Old Lincoln High School
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|Old Lincoln High School|
|Principal||J. Riley, Mr. Nims|
|Color(s)||Royal Blue and White
Lincoln High School (also known as Lincoln Academy) was a high school located in Tallahassee, Florida, United States during segregation. It is commonly referred to as "Historic Lincoln High School" or "Old Lincoln". It is no longer a functioning school. It has no link other than name with the current Lincoln High School.
Lincoln Academy opened in 1869 during Reconstruction as the all-black school in Leon County, Florida. It served grades 1 through 12.[when?] Its rival schools[when?] were FAMU High School and Griffin High School, which is now Griffin Middle. Because it was too crowded,[when?] some black students went to Bond School (what we now know as Bond Elementary) for grades 1 through 9.
John G. Riley was the first African-American to become principal of a Leon County School when he served as principal of Lincoln Academy, the predecessor to Lincoln High School. In the same area where Lincoln was located was the Lincoln Nursing Center, for children who were not ready for the first grade.
After integration, Lincoln High was closed down and Griffin Middle School was given the Tiger mascot. Lincoln's last two classes were transferred to Griffin; hence the school being renamed Lincoln-Griffin High. Students in the classes of 1968 and 1969 finished from Lincoln-Griffin High.
Lincoln has been through three different stages. It was first located on Copeland Street, then moved to land that was later sold to Florida State University, then moved to its present location on Brevard and Macomb Streets.
The school closed in 1967-68 when Leon County Schools were integrated.
The Class of 1967 was the last class to graduate as Lincoln High School Tigers.
Lincoln High was named after a small section of Tallahassee called Lincoln Heights, an area which was later destroyed. The city extended Frenchtown, so now the area is called Historic Frenchtown. It was owned by a black couple who later sold the school to Leon County Schools for $150 in 1876.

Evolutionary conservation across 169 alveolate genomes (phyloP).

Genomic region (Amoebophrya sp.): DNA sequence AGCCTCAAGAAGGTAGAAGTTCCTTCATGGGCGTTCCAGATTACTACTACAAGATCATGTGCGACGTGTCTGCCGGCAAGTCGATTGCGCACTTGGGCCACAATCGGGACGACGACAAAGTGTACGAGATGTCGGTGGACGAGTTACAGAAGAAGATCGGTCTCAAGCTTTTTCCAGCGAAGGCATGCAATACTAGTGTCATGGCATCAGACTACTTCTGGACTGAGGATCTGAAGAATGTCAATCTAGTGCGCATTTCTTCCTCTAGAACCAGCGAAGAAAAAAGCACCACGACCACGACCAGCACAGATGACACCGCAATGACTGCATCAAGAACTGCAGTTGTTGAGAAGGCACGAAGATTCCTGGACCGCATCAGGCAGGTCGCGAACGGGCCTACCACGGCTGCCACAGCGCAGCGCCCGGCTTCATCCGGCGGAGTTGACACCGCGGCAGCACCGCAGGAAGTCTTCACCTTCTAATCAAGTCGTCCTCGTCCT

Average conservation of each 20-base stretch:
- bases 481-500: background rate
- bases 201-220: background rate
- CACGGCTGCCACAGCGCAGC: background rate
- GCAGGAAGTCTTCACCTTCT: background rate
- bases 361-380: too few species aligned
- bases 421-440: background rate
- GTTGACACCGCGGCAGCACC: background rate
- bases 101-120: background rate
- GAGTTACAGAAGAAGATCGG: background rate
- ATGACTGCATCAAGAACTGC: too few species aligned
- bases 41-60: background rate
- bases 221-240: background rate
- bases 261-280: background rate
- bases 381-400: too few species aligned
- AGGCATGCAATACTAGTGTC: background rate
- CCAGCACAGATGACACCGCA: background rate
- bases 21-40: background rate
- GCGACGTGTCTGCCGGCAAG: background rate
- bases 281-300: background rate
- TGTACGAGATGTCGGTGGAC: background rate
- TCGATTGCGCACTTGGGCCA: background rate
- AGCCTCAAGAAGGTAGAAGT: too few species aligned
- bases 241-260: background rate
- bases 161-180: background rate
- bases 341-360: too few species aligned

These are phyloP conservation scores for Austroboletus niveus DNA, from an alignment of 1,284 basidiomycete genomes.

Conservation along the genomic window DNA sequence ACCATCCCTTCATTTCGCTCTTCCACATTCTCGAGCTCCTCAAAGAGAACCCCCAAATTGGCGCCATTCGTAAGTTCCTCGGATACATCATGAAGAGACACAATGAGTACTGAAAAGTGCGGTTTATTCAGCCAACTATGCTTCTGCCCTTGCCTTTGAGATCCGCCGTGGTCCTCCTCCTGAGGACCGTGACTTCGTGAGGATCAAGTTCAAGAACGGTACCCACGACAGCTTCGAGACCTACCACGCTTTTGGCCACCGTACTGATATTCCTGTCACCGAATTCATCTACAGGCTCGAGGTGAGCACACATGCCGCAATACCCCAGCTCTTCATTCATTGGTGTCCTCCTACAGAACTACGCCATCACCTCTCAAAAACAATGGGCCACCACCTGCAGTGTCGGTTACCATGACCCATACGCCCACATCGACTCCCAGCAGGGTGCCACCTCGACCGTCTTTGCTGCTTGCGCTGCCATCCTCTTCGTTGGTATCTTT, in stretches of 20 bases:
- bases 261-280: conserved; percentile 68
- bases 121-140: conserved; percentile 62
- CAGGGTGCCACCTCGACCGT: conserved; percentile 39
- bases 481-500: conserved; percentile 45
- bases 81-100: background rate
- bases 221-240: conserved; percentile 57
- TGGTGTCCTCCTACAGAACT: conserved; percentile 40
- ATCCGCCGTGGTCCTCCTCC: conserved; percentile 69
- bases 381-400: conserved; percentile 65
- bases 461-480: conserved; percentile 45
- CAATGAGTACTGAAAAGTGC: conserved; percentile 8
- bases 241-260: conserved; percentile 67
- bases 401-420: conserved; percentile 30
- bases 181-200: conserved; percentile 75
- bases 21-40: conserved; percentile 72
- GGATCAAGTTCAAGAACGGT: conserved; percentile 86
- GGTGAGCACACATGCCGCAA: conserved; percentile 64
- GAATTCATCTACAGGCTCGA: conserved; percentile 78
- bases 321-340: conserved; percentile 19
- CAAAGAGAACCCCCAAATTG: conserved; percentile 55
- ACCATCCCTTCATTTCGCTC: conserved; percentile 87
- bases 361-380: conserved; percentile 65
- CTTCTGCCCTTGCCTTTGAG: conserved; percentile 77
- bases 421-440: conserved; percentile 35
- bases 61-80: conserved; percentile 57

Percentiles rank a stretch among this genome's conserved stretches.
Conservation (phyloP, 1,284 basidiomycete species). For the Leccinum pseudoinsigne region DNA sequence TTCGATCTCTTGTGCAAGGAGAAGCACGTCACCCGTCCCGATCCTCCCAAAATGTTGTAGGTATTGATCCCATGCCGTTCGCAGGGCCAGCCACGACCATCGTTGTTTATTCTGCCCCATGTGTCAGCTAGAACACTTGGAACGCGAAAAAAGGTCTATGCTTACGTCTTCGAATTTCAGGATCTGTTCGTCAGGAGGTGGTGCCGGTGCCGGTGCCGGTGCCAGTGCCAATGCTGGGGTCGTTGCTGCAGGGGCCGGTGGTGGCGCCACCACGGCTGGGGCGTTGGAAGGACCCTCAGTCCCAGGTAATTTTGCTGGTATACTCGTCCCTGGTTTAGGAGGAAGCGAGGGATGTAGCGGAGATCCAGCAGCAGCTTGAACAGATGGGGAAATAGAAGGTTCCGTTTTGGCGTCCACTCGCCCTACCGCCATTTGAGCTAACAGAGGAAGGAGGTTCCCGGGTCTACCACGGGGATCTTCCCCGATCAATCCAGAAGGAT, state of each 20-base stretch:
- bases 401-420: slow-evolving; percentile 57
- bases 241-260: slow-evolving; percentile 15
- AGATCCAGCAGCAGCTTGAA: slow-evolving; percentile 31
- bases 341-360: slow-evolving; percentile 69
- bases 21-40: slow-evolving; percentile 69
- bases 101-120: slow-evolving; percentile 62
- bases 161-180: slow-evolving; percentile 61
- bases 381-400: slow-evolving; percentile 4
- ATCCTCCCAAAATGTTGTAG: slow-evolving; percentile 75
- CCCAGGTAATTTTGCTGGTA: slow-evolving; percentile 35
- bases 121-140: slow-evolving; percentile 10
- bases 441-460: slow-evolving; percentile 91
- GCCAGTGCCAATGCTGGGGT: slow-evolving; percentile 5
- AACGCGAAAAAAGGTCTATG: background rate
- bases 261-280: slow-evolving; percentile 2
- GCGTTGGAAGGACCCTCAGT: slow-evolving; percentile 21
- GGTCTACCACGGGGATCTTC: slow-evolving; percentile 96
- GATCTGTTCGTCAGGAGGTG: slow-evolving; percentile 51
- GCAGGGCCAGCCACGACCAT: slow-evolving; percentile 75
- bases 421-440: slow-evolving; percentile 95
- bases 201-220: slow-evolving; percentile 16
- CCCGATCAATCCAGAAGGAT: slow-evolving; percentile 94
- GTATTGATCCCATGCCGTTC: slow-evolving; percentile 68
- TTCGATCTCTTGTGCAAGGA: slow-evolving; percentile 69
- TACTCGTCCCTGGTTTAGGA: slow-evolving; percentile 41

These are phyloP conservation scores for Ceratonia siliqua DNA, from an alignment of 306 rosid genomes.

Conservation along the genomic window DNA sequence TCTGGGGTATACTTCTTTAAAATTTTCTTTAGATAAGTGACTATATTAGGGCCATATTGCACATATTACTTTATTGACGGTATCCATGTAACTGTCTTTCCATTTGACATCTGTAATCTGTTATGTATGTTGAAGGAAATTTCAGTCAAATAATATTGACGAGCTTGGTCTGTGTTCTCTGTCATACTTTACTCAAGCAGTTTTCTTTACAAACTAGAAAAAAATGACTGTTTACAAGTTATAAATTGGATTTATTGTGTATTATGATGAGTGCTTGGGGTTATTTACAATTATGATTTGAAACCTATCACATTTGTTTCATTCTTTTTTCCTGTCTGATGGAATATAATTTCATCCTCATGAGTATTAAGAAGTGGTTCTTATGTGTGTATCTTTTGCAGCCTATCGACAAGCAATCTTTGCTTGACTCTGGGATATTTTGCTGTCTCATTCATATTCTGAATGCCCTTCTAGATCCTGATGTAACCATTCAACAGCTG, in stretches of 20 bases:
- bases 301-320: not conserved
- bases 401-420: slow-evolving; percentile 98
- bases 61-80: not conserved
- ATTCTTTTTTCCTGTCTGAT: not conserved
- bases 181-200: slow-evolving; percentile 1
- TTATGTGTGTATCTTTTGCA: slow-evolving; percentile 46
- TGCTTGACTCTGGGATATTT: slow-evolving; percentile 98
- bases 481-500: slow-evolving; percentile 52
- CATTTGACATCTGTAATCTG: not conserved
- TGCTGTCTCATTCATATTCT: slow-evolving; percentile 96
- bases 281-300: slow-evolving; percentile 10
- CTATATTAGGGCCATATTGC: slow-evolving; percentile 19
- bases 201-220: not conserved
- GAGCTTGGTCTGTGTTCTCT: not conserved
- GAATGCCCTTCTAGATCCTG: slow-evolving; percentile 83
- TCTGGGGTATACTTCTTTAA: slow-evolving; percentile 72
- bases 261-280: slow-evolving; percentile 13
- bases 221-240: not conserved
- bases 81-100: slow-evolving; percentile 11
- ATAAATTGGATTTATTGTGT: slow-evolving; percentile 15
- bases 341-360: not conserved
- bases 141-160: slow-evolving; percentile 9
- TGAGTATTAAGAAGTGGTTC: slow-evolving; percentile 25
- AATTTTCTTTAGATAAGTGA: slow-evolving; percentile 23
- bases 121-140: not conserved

Parts of the Old Lincoln such as the gym and some other vocational buildings were torn down. The main structure that still stands on the grounds is known as the Lincoln Neighborhood Center. When the original school existed, students attended "regular school" during the day. At night, students attended vocational classes such as tailoring, cosmetology (taught by Ms. Harris), welding, Spanish (Ms. Rainey), and nursing.
On the current site is the Lincoln Room Museum, where people can experience Old Lincoln and view some of the artifacts of the school. The original plaque that is engraved in the building remains, inscribed "Lincoln High School Home of the Tigers." The area where the gymnasium is located on campus now was once the school's auditorium, and the stage still remains the same.
After the closing of Lincoln High School, the school that is now known as Amos P. Godby High School was supposed to be named Lincoln High and to have the same colors, mascot and traditions, but the superintendent at the time of retirement wanted his name on the school. Godby has Lincoln's school colors, but the mascot was changed to the Cougar.
On May 14, 1992, "Old Lincoln" was officially recognized as an historical site by the Historic Preservation Society Florida Heritage Foundation and the Historic Tallahassee Preservation Board.
Colors and mascot
The school's colors are royal blue and white. Their mascot is the Tiger.